German Culex pipiens biotype molestus and Culex torrentium are vector-competent for Usutu virus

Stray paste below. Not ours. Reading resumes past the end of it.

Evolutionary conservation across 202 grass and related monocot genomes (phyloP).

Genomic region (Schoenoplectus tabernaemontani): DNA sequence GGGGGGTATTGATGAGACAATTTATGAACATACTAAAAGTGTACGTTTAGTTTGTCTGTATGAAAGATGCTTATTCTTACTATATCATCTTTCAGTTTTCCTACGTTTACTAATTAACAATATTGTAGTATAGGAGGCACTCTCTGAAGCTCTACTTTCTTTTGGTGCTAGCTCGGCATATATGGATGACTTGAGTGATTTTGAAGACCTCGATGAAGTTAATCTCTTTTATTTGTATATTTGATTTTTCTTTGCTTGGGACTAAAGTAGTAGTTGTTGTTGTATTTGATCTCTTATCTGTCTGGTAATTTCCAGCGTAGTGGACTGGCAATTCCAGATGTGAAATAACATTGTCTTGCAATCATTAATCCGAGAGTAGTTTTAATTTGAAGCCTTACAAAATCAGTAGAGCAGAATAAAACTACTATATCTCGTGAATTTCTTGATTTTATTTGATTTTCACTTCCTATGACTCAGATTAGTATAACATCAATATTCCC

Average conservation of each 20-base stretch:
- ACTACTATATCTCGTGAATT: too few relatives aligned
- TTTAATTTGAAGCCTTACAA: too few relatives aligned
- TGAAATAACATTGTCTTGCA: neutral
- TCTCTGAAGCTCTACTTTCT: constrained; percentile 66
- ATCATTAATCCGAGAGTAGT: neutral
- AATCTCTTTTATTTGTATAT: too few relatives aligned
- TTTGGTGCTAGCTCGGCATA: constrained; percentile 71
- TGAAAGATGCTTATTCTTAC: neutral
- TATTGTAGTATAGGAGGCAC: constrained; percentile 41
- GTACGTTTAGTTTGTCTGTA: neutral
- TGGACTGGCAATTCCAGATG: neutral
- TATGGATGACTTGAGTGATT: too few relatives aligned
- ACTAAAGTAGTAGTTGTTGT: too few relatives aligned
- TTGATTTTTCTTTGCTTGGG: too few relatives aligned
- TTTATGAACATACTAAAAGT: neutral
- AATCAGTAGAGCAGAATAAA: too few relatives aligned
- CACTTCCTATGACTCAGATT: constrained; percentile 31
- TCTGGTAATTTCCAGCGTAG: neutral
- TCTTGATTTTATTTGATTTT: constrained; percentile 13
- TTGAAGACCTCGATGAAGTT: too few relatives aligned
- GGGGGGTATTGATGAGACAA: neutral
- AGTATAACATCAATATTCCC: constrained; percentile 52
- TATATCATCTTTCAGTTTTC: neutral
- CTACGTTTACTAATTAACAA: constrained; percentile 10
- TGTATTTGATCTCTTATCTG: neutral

Background Usutu virus (USUV) is a rapidly spreading zoonotic arbovirus (arthropod-borne virus) and a considerable threat to the global avifauna and in isolated cases to human health. It is maintained in an enzootic cycle involving ornithophilic mosquitoes as vectors and birds as reservoir hosts. Despite massive die-offs in wild bird populations and the detection of severe neurological symptoms in infected humans, little is known about which mosquito species are involved in the propagation of USUV. Methods In the present study, the vector competence of a German (i.e. “Central European”) and a Serbian (i.e. “Southern European”) Culex pipiens biotype molestus laboratory colony was experimentally evaluated. For comparative purposes, Culex torrentium, a frequent species in Northern Europe, and Aedes aegypti, a primarily tropical species, were also tested. Adult female mosquitoes were exposed to bovine blood spiked with USUV Africa 2 and subsequently incubated at 25 °C. After 2 to 3 weeks saliva was collected from each individual mosquito to assess the ability of a mosquito species to transmit USUV. Results Culex pipiens biotype molestus mosquitoes originating from Germany and the Republic of Serbia and Cx. torrentium mosquitoes from Germany proved competent for USUV, as indicated by harboring viable virus in their saliva 21 days post infection. By contrast, Ae. aegypti mosquitoes were relatively refractory to an USUV infection, exhibiting low infection rates and lacking virus in their saliva. Conclusions Consistent with the high prevalences and abundances of Cx. pipiens biotype molestus and Cx. torrentium in Central and Northern Europe, these two species have most likely played a historic role in the spread, maintenance, and introduction of USUV into Germany. Identification of the key USUV vectors enables the establishment and implementation of rigorous entomological surveillance programs and the development of effective, evidence-based vector control interventions.